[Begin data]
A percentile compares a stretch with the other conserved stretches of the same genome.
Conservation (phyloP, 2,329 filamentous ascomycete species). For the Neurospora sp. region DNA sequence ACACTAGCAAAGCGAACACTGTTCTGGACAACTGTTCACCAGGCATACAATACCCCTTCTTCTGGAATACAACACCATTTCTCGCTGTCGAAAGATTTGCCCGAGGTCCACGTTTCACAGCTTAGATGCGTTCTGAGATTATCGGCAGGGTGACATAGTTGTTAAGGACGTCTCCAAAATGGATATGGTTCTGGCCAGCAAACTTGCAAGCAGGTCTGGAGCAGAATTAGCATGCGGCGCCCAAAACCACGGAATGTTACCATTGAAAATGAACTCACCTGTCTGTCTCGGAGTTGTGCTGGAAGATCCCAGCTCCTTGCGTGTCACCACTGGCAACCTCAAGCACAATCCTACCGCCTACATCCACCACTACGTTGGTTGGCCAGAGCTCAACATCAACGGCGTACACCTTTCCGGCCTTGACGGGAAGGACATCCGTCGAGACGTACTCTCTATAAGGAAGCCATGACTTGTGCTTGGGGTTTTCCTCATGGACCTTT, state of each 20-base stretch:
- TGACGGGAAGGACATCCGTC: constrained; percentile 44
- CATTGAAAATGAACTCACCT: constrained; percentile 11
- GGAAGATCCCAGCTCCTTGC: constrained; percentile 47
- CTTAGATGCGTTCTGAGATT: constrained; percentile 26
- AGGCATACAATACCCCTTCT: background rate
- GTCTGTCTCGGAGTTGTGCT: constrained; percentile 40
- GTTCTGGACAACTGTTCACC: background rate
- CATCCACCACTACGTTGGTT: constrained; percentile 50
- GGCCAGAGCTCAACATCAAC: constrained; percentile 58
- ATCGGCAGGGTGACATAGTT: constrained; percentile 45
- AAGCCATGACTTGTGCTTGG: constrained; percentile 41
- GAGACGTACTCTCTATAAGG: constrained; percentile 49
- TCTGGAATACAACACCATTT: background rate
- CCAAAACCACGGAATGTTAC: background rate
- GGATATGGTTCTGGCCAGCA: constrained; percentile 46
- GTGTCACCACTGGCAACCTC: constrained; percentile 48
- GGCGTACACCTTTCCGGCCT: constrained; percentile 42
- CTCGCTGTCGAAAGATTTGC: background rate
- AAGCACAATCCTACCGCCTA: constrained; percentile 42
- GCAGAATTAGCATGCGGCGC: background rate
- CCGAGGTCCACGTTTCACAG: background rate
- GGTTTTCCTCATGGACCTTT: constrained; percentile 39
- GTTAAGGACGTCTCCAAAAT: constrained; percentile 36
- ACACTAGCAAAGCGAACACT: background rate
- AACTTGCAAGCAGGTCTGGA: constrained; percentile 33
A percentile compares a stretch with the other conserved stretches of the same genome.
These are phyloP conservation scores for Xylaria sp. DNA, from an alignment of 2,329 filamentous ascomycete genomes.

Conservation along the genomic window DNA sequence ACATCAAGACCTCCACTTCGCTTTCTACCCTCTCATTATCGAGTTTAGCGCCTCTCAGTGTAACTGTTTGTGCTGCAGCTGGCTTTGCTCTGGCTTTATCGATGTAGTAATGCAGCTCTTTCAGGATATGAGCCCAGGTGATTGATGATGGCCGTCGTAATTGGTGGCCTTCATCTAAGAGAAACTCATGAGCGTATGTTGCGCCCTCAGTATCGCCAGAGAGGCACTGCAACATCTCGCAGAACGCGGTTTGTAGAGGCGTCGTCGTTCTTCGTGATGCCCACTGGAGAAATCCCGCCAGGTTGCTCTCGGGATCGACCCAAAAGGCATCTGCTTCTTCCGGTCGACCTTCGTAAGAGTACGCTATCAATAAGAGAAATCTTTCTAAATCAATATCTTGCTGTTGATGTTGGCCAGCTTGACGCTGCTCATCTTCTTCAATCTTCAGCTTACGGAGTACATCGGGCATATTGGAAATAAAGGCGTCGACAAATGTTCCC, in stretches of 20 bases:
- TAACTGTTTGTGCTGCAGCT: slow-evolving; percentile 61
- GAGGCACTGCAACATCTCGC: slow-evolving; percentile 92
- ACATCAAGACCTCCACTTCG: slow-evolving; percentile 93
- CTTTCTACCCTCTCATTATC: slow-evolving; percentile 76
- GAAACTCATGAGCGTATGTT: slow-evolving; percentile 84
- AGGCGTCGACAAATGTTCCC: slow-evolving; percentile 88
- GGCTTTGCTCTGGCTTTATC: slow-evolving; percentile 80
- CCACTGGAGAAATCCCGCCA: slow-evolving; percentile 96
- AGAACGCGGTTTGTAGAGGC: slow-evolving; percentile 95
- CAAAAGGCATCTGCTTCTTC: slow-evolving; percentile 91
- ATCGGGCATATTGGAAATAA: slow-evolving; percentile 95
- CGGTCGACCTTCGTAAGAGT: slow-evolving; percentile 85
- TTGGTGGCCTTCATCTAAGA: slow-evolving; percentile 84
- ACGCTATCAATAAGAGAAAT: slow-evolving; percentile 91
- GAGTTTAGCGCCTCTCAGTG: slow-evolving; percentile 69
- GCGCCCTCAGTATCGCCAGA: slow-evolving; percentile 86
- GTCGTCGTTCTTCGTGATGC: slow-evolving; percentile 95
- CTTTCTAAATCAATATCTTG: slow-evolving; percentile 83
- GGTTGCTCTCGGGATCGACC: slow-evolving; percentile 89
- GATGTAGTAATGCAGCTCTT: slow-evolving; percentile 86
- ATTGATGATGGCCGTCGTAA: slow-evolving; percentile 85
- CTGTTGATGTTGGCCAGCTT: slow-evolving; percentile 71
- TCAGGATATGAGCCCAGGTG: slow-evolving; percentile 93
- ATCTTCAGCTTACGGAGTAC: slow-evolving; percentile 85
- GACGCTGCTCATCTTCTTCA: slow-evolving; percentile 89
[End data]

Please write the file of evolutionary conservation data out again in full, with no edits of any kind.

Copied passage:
A percentile compares a stretch with the other conserved stretches of the same genome.
Conservation (phyloP, 2,329 filamentous ascomycete species). For the Neurospora sp. region DNA sequence ACACTAGCAAAGCGAACACTGTTCTGGACAACTGTTCACCAGGCATACAATACCCCTTCTTCTGGAATACAACACCATTTCTCGCTGTCGAAAGATTTGCCCGAGGTCCACGTTTCACAGCTTAGATGCGTTCTGAGATTATCGGCAGGGTGACATAGTTGTTAAGGACGTCTCCAAAATGGATATGGTTCTGGCCAGCAAACTTGCAAGCAGGTCTGGAGCAGAATTAGCATGCGGCGCCCAAAACCACGGAATGTTACCATTGAAAATGAACTCACCTGTCTGTCTCGGAGTTGTGCTGGAAGATCCCAGCTCCTTGCGTGTCACCACTGGCAACCTCAAGCACAATCCTACCGCCTACATCCACCACTACGTTGGTTGGCCAGAGCTCAACATCAACGGCGTACACCTTTCCGGCCTTGACGGGAAGGACATCCGTCGAGACGTACTCTCTATAAGGAAGCCATGACTTGTGCTTGGGGTTTTCCTCATGGACCTTT, state of each 20-base stretch:
- TGACGGGAAGGACATCCGTC: constrained; percentile 44
- CATTGAAAATGAACTCACCT: constrained; percentile 11
- GGAAGATCCCAGCTCCTTGC: constrained; percentile 47
- CTTAGATGCGTTCTGAGATT: constrained; percentile 26
- AGGCATACAATACCCCTTCT: background rate
- GTCTGTCTCGGAGTTGTGCT: constrained; percentile 40
- GTTCTGGACAACTGTTCACC: background rate
- CATCCACCACTACGTTGGTT: constrained; percentile 50
- GGCCAGAGCTCAACATCAAC: constrained; percentile 58
- ATCGGCAGGGTGACATAGTT: constrained; percentile 45
- AAGCCATGACTTGTGCTTGG: constrained; percentile 41
- GAGACGTACTCTCTATAAGG: constrained; percentile 49
- TCTGGAATACAACACCATTT: background rate
- CCAAAACCACGGAATGTTAC: background rate
- GGATATGGTTCTGGCCAGCA: constrained; percentile 46
- GTGTCACCACTGGCAACCTC: constrained; percentile 48
- GGCGTACACCTTTCCGGCCT: constrained; percentile 42
- CTCGCTGTCGAAAGATTTGC: background rate
- AAGCACAATCCTACCGCCTA: constrained; percentile 42
- GCAGAATTAGCATGCGGCGC: background rate
- CCGAGGTCCACGTTTCACAG: background rate
- GGTTTTCCTCATGGACCTTT: constrained; percentile 39
- GTTAAGGACGTCTCCAAAAT: constrained; percentile 36
- ACACTAGCAAAGCGAACACT: background rate
- AACTTGCAAGCAGGTCTGGA: constrained; percentile 33
A percentile compares a stretch with the other conserved stretches of the same genome.
These are phyloP conservation scores for Xylaria sp. DNA, from an alignment of 2,329 filamentous ascomycete genomes.

Conservation along the genomic window DNA sequence ACATCAAGACCTCCACTTCGCTTTCTACCCTCTCATTATCGAGTTTAGCGCCTCTCAGTGTAACTGTTTGTGCTGCAGCTGGCTTTGCTCTGGCTTTATCGATGTAGTAATGCAGCTCTTTCAGGATATGAGCCCAGGTGATTGATGATGGCCGTCGTAATTGGTGGCCTTCATCTAAGAGAAACTCATGAGCGTATGTTGCGCCCTCAGTATCGCCAGAGAGGCACTGCAACATCTCGCAGAACGCGGTTTGTAGAGGCGTCGTCGTTCTTCGTGATGCCCACTGGAGAAATCCCGCCAGGTTGCTCTCGGGATCGACCCAAAAGGCATCTGCTTCTTCCGGTCGACCTTCGTAAGAGTACGCTATCAATAAGAGAAATCTTTCTAAATCAATATCTTGCTGTTGATGTTGGCCAGCTTGACGCTGCTCATCTTCTTCAATCTTCAGCTTACGGAGTACATCGGGCATATTGGAAATAAAGGCGTCGACAAATGTTCCC, in stretches of 20 bases:
- TAACTGTTTGTGCTGCAGCT: slow-evolving; percentile 61
- GAGGCACTGCAACATCTCGC: slow-evolving; percentile 92
- ACATCAAGACCTCCACTTCG: slow-evolving; percentile 93
- CTTTCTACCCTCTCATTATC: slow-evolving; percentile 76
- GAAACTCATGAGCGTATGTT: slow-evolving; percentile 84
- AGGCGTCGACAAATGTTCCC: slow-evolving; percentile 88
- GGCTTTGCTCTGGCTTTATC: slow-evolving; percentile 80
- CCACTGGAGAAATCCCGCCA: slow-evolving; percentile 96
- AGAACGCGGTTTGTAGAGGC: slow-evolving; percentile 95
- CAAAAGGCATCTGCTTCTTC: slow-evolving; percentile 91
- ATCGGGCATATTGGAAATAA: slow-evolving; percentile 95
- CGGTCGACCTTCGTAAGAGT: slow-evolving; percentile 85
- TTGGTGGCCTTCATCTAAGA: slow-evolving; percentile 84
- ACGCTATCAATAAGAGAAAT: slow-evolving; percentile 91
- GAGTTTAGCGCCTCTCAGTG: slow-evolving; percentile 69
- GCGCCCTCAGTATCGCCAGA: slow-evolving; percentile 86
- GTCGTCGTTCTTCGTGATGC: slow-evolving; percentile 95
- CTTTCTAAATCAATATCTTG: slow-evolving; percentile 83
- GGTTGCTCTCGGGATCGACC: slow-evolving; percentile 89
- GATGTAGTAATGCAGCTCTT: slow-evolving; percentile 86
- ATTGATGATGGCCGTCGTAA: slow-evolving; percentile 85
- CTGTTGATGTTGGCCAGCTT: slow-evolving; percentile 71
- TCAGGATATGAGCCCAGGTG: slow-evolving; percentile 93
- ATCTTCAGCTTACGGAGTAC: slow-evolving; percentile 85
- GACGCTGCTCATCTTCTTCA: slow-evolving; percentile 89